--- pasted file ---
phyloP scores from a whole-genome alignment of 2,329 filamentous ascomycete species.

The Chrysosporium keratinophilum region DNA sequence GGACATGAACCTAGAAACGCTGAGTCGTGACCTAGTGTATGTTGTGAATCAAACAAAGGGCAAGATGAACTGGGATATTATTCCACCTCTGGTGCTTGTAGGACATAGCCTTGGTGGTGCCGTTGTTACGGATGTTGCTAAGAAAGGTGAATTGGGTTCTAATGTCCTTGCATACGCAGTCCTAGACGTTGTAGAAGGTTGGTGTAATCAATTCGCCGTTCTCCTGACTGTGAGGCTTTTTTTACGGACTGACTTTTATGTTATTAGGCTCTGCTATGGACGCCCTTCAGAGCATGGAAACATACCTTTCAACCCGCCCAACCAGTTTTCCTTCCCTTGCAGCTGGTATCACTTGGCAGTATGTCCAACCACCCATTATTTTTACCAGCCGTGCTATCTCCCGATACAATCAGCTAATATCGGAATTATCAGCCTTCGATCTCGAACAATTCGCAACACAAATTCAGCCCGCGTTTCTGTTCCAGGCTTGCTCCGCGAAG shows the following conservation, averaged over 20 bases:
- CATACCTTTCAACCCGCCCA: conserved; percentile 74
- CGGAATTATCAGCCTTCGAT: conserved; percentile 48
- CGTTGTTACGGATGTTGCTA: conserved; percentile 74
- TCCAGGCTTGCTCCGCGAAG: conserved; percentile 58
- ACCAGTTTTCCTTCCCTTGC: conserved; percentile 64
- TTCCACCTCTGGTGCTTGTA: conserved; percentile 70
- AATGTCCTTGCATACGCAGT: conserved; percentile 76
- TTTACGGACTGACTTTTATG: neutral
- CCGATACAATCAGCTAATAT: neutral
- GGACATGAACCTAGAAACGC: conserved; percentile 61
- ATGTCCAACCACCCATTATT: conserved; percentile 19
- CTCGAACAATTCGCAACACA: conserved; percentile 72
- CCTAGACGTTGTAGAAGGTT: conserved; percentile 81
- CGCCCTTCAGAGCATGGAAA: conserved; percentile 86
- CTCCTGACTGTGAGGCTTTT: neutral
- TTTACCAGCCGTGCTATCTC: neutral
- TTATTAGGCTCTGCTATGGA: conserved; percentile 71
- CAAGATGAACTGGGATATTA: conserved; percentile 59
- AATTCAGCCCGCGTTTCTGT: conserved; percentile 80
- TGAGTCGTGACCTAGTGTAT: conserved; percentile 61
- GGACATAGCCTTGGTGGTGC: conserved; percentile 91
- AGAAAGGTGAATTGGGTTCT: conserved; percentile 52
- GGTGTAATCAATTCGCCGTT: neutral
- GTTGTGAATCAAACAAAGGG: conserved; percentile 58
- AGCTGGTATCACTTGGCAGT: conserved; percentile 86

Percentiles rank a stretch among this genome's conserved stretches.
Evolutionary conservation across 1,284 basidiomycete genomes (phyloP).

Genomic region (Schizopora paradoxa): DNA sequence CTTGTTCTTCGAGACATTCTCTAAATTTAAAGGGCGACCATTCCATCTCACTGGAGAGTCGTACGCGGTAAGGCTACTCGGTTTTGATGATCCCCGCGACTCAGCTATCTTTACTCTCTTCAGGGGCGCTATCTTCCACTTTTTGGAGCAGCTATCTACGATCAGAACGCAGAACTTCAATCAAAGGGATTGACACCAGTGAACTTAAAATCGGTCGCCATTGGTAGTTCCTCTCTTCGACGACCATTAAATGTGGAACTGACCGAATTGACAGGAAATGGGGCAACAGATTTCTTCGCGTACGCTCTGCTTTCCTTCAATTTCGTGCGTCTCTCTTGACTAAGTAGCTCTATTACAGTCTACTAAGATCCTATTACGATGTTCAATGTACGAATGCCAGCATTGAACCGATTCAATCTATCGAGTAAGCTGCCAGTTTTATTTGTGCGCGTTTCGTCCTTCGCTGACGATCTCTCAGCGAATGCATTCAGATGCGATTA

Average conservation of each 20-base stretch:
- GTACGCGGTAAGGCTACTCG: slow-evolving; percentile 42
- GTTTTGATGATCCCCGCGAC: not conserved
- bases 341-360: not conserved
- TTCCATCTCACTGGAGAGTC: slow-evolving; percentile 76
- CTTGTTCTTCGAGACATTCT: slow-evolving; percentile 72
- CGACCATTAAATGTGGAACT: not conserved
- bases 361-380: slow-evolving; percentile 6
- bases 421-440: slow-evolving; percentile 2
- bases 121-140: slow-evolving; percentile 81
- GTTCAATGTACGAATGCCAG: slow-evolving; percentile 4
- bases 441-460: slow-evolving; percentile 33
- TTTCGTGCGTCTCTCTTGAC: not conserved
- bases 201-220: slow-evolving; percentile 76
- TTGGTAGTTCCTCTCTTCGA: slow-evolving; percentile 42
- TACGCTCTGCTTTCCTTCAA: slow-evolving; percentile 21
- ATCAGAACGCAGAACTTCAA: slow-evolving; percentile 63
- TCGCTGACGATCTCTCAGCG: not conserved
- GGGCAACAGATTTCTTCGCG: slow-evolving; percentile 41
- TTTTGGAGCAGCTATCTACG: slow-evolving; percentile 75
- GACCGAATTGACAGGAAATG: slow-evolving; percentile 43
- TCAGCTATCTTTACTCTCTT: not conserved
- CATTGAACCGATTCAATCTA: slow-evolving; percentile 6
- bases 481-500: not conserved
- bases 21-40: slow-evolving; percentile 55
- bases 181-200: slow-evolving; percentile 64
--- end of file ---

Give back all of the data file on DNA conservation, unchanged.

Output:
phyloP scores from a whole-genome alignment of 2,329 filamentous ascomycete species.

The Chrysosporium keratinophilum region DNA sequence GGACATGAACCTAGAAACGCTGAGTCGTGACCTAGTGTATGTTGTGAATCAAACAAAGGGCAAGATGAACTGGGATATTATTCCACCTCTGGTGCTTGTAGGACATAGCCTTGGTGGTGCCGTTGTTACGGATGTTGCTAAGAAAGGTGAATTGGGTTCTAATGTCCTTGCATACGCAGTCCTAGACGTTGTAGAAGGTTGGTGTAATCAATTCGCCGTTCTCCTGACTGTGAGGCTTTTTTTACGGACTGACTTTTATGTTATTAGGCTCTGCTATGGACGCCCTTCAGAGCATGGAAACATACCTTTCAACCCGCCCAACCAGTTTTCCTTCCCTTGCAGCTGGTATCACTTGGCAGTATGTCCAACCACCCATTATTTTTACCAGCCGTGCTATCTCCCGATACAATCAGCTAATATCGGAATTATCAGCCTTCGATCTCGAACAATTCGCAACACAAATTCAGCCCGCGTTTCTGTTCCAGGCTTGCTCCGCGAAG shows the following conservation, averaged over 20 bases:
- CATACCTTTCAACCCGCCCA: conserved; percentile 74
- CGGAATTATCAGCCTTCGAT: conserved; percentile 48
- CGTTGTTACGGATGTTGCTA: conserved; percentile 74
- TCCAGGCTTGCTCCGCGAAG: conserved; percentile 58
- ACCAGTTTTCCTTCCCTTGC: conserved; percentile 64
- TTCCACCTCTGGTGCTTGTA: conserved; percentile 70
- AATGTCCTTGCATACGCAGT: conserved; percentile 76
- TTTACGGACTGACTTTTATG: neutral
- CCGATACAATCAGCTAATAT: neutral
- GGACATGAACCTAGAAACGC: conserved; percentile 61
- ATGTCCAACCACCCATTATT: conserved; percentile 19
- CTCGAACAATTCGCAACACA: conserved; percentile 72
- CCTAGACGTTGTAGAAGGTT: conserved; percentile 81
- CGCCCTTCAGAGCATGGAAA: conserved; percentile 86
- CTCCTGACTGTGAGGCTTTT: neutral
- TTTACCAGCCGTGCTATCTC: neutral
- TTATTAGGCTCTGCTATGGA: conserved; percentile 71
- CAAGATGAACTGGGATATTA: conserved; percentile 59
- AATTCAGCCCGCGTTTCTGT: conserved; percentile 80
- TGAGTCGTGACCTAGTGTAT: conserved; percentile 61
- GGACATAGCCTTGGTGGTGC: conserved; percentile 91
- AGAAAGGTGAATTGGGTTCT: conserved; percentile 52
- GGTGTAATCAATTCGCCGTT: neutral
- GTTGTGAATCAAACAAAGGG: conserved; percentile 58
- AGCTGGTATCACTTGGCAGT: conserved; percentile 86

Percentiles rank a stretch among this genome's conserved stretches.
Evolutionary conservation across 1,284 basidiomycete genomes (phyloP).

Genomic region (Schizopora paradoxa): DNA sequence CTTGTTCTTCGAGACATTCTCTAAATTTAAAGGGCGACCATTCCATCTCACTGGAGAGTCGTACGCGGTAAGGCTACTCGGTTTTGATGATCCCCGCGACTCAGCTATCTTTACTCTCTTCAGGGGCGCTATCTTCCACTTTTTGGAGCAGCTATCTACGATCAGAACGCAGAACTTCAATCAAAGGGATTGACACCAGTGAACTTAAAATCGGTCGCCATTGGTAGTTCCTCTCTTCGACGACCATTAAATGTGGAACTGACCGAATTGACAGGAAATGGGGCAACAGATTTCTTCGCGTACGCTCTGCTTTCCTTCAATTTCGTGCGTCTCTCTTGACTAAGTAGCTCTATTACAGTCTACTAAGATCCTATTACGATGTTCAATGTACGAATGCCAGCATTGAACCGATTCAATCTATCGAGTAAGCTGCCAGTTTTATTTGTGCGCGTTTCGTCCTTCGCTGACGATCTCTCAGCGAATGCATTCAGATGCGATTA

Average conservation of each 20-base stretch:
- GTACGCGGTAAGGCTACTCG: slow-evolving; percentile 42
- GTTTTGATGATCCCCGCGAC: not conserved
- bases 341-360: not conserved
- TTCCATCTCACTGGAGAGTC: slow-evolving; percentile 76
- CTTGTTCTTCGAGACATTCT: slow-evolving; percentile 72
- CGACCATTAAATGTGGAACT: not conserved
- bases 361-380: slow-evolving; percentile 6
- bases 421-440: slow-evolving; percentile 2
- bases 121-140: slow-evolving; percentile 81
- GTTCAATGTACGAATGCCAG: slow-evolving; percentile 4
- bases 441-460: slow-evolving; percentile 33
- TTTCGTGCGTCTCTCTTGAC: not conserved
- bases 201-220: slow-evolving; percentile 76
- TTGGTAGTTCCTCTCTTCGA: slow-evolving; percentile 42
- TACGCTCTGCTTTCCTTCAA: slow-evolving; percentile 21
- ATCAGAACGCAGAACTTCAA: slow-evolving; percentile 63
- TCGCTGACGATCTCTCAGCG: not conserved
- GGGCAACAGATTTCTTCGCG: slow-evolving; percentile 41
- TTTTGGAGCAGCTATCTACG: slow-evolving; percentile 75
- GACCGAATTGACAGGAAATG: slow-evolving; percentile 43
- TCAGCTATCTTTACTCTCTT: not conserved
- CATTGAACCGATTCAATCTA: slow-evolving; percentile 6
- bases 481-500: not conserved
- bases 21-40: slow-evolving; percentile 55
- bases 181-200: slow-evolving; percentile 64